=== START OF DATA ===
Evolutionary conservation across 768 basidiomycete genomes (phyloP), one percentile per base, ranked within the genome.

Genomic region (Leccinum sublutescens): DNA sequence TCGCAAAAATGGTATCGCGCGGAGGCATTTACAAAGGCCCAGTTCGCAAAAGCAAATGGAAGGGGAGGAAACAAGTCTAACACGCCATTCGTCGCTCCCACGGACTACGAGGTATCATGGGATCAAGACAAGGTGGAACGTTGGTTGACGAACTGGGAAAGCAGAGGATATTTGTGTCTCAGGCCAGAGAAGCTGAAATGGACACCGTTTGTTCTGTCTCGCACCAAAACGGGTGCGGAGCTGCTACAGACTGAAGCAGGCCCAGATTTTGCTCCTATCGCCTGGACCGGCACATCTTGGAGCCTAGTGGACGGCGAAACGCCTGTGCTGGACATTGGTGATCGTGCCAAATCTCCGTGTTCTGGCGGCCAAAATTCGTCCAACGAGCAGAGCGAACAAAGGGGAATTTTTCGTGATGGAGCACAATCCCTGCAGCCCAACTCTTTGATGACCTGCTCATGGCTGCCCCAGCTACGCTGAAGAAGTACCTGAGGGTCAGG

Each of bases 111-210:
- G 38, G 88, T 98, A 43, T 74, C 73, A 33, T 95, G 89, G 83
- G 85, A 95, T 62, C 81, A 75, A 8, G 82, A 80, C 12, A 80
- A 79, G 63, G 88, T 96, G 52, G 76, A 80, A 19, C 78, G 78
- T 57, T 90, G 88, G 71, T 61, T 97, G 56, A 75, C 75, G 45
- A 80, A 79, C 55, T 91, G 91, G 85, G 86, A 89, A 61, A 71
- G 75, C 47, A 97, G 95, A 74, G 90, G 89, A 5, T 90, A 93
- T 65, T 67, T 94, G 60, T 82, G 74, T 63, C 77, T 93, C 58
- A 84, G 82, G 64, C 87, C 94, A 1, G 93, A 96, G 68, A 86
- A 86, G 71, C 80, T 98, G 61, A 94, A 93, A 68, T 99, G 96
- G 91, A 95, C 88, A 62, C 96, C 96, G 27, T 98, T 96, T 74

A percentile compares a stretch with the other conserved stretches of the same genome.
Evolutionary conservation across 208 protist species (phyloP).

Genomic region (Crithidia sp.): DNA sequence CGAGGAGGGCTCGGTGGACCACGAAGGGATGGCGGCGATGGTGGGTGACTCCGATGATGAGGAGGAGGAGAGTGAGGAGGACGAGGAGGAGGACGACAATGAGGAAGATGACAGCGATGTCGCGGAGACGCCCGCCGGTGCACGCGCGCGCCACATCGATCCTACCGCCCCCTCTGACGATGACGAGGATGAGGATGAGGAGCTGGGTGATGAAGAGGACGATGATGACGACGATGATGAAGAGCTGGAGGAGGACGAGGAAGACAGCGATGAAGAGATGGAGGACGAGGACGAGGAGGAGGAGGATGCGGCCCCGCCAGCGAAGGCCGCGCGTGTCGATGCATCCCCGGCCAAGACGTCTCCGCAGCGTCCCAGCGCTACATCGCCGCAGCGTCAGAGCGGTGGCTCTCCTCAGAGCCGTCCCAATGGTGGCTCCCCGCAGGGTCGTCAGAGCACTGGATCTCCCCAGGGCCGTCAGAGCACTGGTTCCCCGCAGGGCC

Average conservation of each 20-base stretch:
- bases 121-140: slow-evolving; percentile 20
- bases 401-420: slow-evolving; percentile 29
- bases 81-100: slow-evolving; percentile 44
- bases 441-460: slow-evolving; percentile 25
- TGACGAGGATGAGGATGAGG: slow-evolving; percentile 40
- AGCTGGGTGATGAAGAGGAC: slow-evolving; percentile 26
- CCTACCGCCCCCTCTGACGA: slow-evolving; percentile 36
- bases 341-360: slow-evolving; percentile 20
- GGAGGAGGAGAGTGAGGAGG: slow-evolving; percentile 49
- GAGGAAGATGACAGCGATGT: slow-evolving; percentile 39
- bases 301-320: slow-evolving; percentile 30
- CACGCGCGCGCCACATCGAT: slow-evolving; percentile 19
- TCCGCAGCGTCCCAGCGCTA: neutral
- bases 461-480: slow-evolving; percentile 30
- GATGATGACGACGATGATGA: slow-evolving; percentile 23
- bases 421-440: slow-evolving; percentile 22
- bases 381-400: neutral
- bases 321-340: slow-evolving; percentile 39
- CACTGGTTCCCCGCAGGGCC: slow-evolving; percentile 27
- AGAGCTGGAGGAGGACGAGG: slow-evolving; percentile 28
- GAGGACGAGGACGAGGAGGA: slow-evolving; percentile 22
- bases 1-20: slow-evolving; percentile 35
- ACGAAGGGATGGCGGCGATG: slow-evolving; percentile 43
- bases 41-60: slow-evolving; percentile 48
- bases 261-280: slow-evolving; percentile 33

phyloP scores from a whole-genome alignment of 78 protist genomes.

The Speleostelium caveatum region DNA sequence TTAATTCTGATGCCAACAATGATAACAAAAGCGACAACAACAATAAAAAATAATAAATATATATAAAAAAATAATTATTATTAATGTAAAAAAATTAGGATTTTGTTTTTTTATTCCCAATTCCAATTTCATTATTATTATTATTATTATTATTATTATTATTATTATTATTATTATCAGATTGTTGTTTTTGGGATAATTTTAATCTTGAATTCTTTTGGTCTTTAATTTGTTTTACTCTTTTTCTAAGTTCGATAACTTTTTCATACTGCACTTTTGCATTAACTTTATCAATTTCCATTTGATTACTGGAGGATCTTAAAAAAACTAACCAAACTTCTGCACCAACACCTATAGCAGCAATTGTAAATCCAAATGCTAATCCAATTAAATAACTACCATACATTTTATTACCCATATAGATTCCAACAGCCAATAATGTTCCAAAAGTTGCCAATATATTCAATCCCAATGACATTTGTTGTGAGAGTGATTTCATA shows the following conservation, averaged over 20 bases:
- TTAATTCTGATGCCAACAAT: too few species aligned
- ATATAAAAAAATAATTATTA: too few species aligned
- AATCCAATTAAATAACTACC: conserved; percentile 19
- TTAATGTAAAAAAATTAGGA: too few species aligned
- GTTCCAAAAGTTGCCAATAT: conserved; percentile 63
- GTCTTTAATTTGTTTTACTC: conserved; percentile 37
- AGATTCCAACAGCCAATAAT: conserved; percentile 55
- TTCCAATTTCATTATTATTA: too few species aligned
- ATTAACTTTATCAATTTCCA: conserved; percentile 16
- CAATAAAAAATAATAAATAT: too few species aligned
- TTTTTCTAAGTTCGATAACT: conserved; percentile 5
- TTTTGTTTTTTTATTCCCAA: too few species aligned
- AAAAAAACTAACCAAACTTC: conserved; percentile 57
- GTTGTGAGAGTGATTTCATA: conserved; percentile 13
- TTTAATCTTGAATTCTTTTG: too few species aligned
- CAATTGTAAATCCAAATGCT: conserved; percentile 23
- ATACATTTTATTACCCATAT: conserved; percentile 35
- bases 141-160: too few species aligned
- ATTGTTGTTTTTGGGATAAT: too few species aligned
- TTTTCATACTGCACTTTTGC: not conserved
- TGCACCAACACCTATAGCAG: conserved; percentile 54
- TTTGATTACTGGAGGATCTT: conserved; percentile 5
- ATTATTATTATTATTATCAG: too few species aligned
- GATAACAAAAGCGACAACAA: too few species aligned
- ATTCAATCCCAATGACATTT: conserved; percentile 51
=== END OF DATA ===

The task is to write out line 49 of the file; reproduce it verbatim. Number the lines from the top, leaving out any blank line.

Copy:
- GTTCCAAAAGTTGCCAATAT: conserved; percentile 63